(Images courtesy: She The Warrior)
Decapitated female bodies: for your golfing pleasure
Of course ‘art’ isn’t the only beneficiary of rampant and endemic women hatred.
Have a look at this latest golf accessory from Dunlop. The ball becomes the ‘head’ which you can smash off during a great day out with your golfing buds.
The golf accessory manufactured to resemble naked, armless and decapitated female bodies.
The “Nudie Tee” (get it – nudity – hilarious yes?) is the golfing tee for the male golfer with a great sense of humour, on sale for a song just 2.99 pounds from Amazon and Ebay (shame on those companies too from profiting from violence against women).
Perhaps these companies and those who buy such products forget that real women are decapitated? Or perhaps they just don’t care. Karen Ingala Smith documents the murders of women on her website ‘Counting Dead Women’ . Six of the women named are UK women who have been decapitated since January 2012.
Anti violence against women worker and advisor to the UK Government Joanne Sharpen has launched a Change.org petition. Please add your name now.
Dunlop are currently selling a golf tee in the shape of a decapitated naked woman’s body.
I work in the violence against women and girls sector and I am so frustrated about these sorts of products as they help to produce a context and a society that normalises abuse of women. I work with victims of abuse and this really can have a huge impact.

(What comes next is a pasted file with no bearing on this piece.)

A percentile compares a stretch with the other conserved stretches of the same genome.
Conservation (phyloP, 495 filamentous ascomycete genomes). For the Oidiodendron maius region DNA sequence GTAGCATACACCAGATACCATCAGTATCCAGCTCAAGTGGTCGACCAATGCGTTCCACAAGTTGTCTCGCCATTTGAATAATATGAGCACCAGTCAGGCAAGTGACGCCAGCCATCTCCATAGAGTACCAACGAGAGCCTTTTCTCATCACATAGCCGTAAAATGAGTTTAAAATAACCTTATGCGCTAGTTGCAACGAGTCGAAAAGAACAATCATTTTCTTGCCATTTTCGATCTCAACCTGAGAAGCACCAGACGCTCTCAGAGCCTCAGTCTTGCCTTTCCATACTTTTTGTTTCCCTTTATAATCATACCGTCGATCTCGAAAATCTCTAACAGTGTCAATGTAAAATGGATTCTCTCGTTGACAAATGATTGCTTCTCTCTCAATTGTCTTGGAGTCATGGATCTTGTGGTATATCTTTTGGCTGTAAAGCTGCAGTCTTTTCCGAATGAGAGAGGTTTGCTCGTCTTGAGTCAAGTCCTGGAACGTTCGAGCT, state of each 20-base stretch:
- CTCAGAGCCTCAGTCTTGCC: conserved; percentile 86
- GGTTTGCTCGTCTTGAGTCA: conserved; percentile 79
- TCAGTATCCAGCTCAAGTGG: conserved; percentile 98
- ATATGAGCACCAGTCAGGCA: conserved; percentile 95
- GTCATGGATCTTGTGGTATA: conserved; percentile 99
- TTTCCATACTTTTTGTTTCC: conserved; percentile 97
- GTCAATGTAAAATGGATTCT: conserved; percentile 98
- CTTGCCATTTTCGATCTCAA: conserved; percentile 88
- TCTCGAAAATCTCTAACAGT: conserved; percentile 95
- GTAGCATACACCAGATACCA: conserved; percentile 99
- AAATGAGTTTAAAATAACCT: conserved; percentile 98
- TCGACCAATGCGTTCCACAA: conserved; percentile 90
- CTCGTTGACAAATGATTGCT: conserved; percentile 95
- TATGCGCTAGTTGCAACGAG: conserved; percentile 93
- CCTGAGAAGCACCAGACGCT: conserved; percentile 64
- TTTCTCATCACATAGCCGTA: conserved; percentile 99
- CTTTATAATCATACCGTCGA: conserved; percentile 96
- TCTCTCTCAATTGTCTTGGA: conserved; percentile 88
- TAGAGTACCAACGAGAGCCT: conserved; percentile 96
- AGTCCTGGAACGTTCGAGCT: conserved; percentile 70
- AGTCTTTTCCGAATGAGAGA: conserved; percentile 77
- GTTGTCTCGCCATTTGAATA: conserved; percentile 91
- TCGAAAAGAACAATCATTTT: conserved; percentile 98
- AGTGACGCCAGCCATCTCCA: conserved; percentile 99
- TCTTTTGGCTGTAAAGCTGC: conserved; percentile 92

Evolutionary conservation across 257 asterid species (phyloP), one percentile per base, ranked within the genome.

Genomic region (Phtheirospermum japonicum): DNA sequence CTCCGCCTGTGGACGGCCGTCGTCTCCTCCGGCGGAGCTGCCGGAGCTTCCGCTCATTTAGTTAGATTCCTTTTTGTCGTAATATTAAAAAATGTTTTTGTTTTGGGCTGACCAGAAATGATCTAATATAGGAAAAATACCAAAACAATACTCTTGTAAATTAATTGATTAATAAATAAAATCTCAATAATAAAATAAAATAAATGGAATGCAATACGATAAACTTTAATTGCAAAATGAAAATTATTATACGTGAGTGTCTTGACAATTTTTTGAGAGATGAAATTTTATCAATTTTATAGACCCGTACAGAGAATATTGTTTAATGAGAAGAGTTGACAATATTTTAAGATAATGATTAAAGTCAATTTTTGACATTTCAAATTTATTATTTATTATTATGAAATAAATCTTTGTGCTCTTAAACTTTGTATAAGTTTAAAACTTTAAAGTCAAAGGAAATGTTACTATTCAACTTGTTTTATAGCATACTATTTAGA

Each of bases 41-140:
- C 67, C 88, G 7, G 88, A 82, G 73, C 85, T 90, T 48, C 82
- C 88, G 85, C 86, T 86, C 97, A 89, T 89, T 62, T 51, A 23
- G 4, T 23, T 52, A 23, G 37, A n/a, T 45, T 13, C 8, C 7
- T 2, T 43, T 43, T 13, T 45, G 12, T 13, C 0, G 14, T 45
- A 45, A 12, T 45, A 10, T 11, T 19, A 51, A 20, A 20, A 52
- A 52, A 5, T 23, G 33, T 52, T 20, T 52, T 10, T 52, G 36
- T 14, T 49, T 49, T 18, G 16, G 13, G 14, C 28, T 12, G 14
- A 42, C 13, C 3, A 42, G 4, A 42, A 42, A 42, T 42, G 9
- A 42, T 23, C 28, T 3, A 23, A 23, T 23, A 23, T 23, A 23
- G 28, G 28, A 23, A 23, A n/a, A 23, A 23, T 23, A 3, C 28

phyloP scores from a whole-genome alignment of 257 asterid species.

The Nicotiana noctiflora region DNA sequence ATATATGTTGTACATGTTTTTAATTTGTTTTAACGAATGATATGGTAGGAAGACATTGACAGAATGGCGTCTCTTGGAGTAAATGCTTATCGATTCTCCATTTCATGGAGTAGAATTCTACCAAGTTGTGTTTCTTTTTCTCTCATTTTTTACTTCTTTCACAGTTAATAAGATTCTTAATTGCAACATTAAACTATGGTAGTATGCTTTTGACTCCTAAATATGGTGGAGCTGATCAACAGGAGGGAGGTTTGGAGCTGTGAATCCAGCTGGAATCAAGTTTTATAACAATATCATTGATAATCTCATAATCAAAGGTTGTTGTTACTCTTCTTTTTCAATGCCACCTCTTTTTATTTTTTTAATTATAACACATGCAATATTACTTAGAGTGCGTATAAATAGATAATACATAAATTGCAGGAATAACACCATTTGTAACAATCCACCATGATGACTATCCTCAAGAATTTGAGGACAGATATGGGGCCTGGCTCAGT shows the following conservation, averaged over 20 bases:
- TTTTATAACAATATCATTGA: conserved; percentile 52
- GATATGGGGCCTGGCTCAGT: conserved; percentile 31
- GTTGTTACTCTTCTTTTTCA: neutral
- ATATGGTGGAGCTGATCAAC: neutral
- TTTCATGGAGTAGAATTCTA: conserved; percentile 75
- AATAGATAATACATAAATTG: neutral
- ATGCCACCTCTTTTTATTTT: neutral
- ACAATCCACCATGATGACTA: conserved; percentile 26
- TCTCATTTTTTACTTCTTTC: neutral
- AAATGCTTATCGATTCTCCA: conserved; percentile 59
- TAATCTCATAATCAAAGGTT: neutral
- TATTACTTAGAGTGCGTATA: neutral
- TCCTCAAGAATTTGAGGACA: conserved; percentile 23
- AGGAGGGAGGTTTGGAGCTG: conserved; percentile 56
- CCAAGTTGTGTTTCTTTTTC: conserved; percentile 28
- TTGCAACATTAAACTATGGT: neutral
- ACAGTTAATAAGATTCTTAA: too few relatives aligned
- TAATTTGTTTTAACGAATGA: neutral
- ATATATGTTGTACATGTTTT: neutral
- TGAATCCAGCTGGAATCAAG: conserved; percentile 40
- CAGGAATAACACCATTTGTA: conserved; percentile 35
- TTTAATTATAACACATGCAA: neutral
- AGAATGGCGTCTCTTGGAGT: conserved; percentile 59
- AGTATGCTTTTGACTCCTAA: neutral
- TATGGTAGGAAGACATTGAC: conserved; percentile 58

In the UK two women a week are murdered by current or former partners andone in four women experience domestic violence over their lifetimes. The mainstreaming of women as sexual objects in popular culture contributes to creating a conducive context in which violence against women and girls (VAWG) is normalised and accepted.
The Sexualisation of Young People Review found there is ‘a clear link between consumption of sexualised images, a tendency to view women as objects and the acceptance of aggressive attitudes and behaviour as the norm’. The devaluing of women in the way they are represented in society is an important factor perpetuating VAWG. ‘Turning to mainstream media, experimental studies among young adults find that males and females exposed to sexualised or objectifying content are more accepting of rape myths, violence-supportive and adversarial beliefs.
By developing this awful product featuring decapitated naked women’s bodies, Dunlop are helping to perpetuate violence against women and girls. Of the two women a week murdered in the UK this year, two were decapitated. Every time a golfer hits a ball from one of these tees, they are effectively condoning abuse and making a mockery of the women who are assaulted on a daily basis as well as those who do not survive.
‘It is likely much easier to harm a women when she is perceived as more animalistic and less human’
The UN Commission on the Status of Women Expert panel made the following relevant recommendation:
Strengthen regulatory frameworks with regard to media, advertising imagery, texts, games and other popular culture mediums which portray women or girls in a discriminatory, degrading or stereotypical way.
We cannot understand the reasoning behind this product and call on Dunlop Sport to recognise the devastating impact of such items, to remove the product from sale immediately and to donate profits from this awful item to a domestic violence charity.